Since founding the early music ensemble Le Poème Harmonique in 1997, Vincent Dumestre has brought Palmeritan puppeteers to perform a forgotten opera about the mad Roman emperor Caligula; collaborated with circus players on 17th-century church music; and invited a diverse array of contemporary theater directors and choreographers to stage, among other things, a Spanish Baroque zarzuela, a play by Molière, and a reconstruction of the commedia dell’arte. In May, Dumestre released a recording of the wedding mass of Louis XIV; this fall, he directed a series of concerts with mezzo-sopranos Isabelle Druet and Stéphanie d’Oustrac (Poulenc’s great-niece) in a wide-ranging program of music from Monteverdi to the Roaring Twenties. Dumestre’s latest album with Le Poème Harmonique, “Nisi Dominus,” features mezzo-soprano Eva Zaïcik in a selection of music from Venetian religious processions and a girls’ orphanage and conservatory, L’Ospedale della Pietà, for which Vivaldi composed his famous setting of the 127th Psalm. 

I spoke with Dumestre shortly after he directed a performance of the same selection for the Staatsoper Berlin’s December 2022 Barocktage (Baroque Days). We talked about his unusual musical trajectory, questions of historical context in early music, and some of his upcoming projects. These include a new version of the lyric tragedy by Lully, “Armide”; new recitals organized around music from the Roaring Twenties in Paris; a concert version of Cavalli’s “L’Egisto”; a Baroque zarzuela, “Coronis”; Monteverdi’s “Selva Morale”; and an unpublished opera by Galuppi—“on the theme of gender!”—“L’Uomo-Femmina.” Dumestre will return to Berlin on May 4, 2023 for a performance of Allegri’s “Miserere” at the Philharmonie, and looks forward to performing for the “marvelous German public.”  

VAN: You were born in Saint-Germain-en-Laye, near Paris, in May 1968. What were you like before you felt drawn to Baroque music? 

Vincent Dumestre: My trajectory is fairly unusual. Before getting interested in classical music, I had two passions: art history—which brought me to the École du Louvre in Paris after a literary baccalauréat in the South of France—and rock, country and folk music. I started playing folk guitar at traditional folk dances where my parents played the hurdy-gurdy and the accordion. The interest in classical guitar came later, when I was about 17 or 18. 

Dumestre leading Le Poème Harmonique in Vienna • Photo © Lukas Beck

After graduating from the École Normale de Musique de Paris, you studied lute, baroque guitar, and theorbo with Hopkinson Smith, Eugène Ferré and Rolf Lislevand. What did you learn from these figures? 

The École Normale de Musique de Paris gave me a solid technical base. I studied with Dominique Daigremont and took courses with Alberto Ponce, a master of 19th- and 20th-century Spanish guitar music. Daigremont, who was also a Baroque guitarist, gave me a taste for the Baroque repertory, but it wasn’t until after I got my diploma that I cut my guitarist nails and sold my guitar for a Baroque lute, a theorbo, then a Baroque guitar. I apprenticed with Eugène Ferré, who taught me the rudiments of the theorbo; with Hopkinson Smith, whose charisma in classes was precious and motivating; then with Rolf Lislevand, who taught me the basics of basso continuo over the course of two years in Toulouse. Everything else I learned on stage, and through accompanying great musicians—like Jordi Savall, Philippe Pierlot, and others—who gave me my first opportunities for ensemble playing.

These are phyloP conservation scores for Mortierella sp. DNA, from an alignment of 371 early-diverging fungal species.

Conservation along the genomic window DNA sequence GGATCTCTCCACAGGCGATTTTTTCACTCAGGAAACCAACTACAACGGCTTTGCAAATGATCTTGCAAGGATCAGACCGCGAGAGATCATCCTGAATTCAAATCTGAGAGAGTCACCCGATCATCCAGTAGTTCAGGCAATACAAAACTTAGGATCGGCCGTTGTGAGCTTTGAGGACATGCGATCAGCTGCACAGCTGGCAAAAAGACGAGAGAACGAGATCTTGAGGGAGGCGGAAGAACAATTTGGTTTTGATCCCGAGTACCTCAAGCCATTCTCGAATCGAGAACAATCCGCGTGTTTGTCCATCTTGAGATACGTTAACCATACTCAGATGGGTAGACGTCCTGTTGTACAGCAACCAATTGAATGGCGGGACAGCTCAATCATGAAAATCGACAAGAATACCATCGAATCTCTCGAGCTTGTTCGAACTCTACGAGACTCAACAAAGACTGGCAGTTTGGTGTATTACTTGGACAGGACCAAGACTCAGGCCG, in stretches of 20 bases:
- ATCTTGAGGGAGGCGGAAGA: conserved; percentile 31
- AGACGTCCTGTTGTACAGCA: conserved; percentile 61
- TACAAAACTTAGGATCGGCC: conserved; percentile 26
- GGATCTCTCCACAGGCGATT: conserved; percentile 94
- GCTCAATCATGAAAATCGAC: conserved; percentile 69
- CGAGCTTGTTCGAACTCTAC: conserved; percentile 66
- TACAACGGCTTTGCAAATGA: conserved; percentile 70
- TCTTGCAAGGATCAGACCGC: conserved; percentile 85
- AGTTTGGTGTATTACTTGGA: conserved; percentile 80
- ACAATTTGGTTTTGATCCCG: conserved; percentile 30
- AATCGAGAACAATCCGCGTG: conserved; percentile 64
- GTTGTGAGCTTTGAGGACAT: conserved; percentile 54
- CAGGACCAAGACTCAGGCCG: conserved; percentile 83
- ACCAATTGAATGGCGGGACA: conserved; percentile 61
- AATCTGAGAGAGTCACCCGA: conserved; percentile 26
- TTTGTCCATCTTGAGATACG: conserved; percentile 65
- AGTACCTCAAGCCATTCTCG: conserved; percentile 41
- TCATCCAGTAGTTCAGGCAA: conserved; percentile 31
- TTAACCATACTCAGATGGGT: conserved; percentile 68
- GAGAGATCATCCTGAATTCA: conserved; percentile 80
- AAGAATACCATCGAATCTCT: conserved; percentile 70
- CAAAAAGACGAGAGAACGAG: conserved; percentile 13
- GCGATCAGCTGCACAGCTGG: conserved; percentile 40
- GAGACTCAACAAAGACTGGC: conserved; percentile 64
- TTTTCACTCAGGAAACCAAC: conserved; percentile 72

In his Confessions, Jean-Jacques Rousseau describes “the riches of the art, the exquisite taste of the songs, the beauty of the voices, the justice of the execution, everything in the delicious concerts” given in the middle of the 17th-century by Venetian orphan girls in charities established for the education of young, impoverished women. Your latest album, “Nisi Dominus” (Alpha Classics, Fall 2022), with Eva Zaïcik and Le Poème Harmonique, is dedicated to the music of Vivaldi, who in 1714 was named concertmaster of one of the orphanages described by Rousseau, L’Ospedale della Pietà (for which Vivaldi would go on to write his “Nisi Dominus” and “Invicti bellate” several years later). Does this orphanage, which was also a musical conservatory, have any interest for you apart from being the place of composition of several of Vivaldi’s works? 

To discover the place for which a work was composedon what occasion, in what contextis fascinating. Not for its anecdotal quality, of course, but for the musical deductions that can be made about the repertory, the number of musicians, the sense of the work. That’s the project I’m working on right now: to reunite a masterpiece and the place that welcomed it. We recorded Vivaldi’s “Nisi Dominus” for [the French-German TV station] Arte in the church of the Pietà and in the Franciscan convent, and I would like to give Allegri’s “Miserere” to the Sistine Chapel, Monteverdi’s “Combattimento” to the Palazzo Mocenigo. Each time, there’s a better understanding of the work, a more judicious choice of the pieces that can surround and arise from it. In the case of the orphanage of the Pietà, one understands a major part of Vivaldi’s music better thanks to the indications this place gives us: about the girl singers or the violinists for whom he worked, on the type of instrumental and vocal groups, the acoustics, and also the tempi, notably.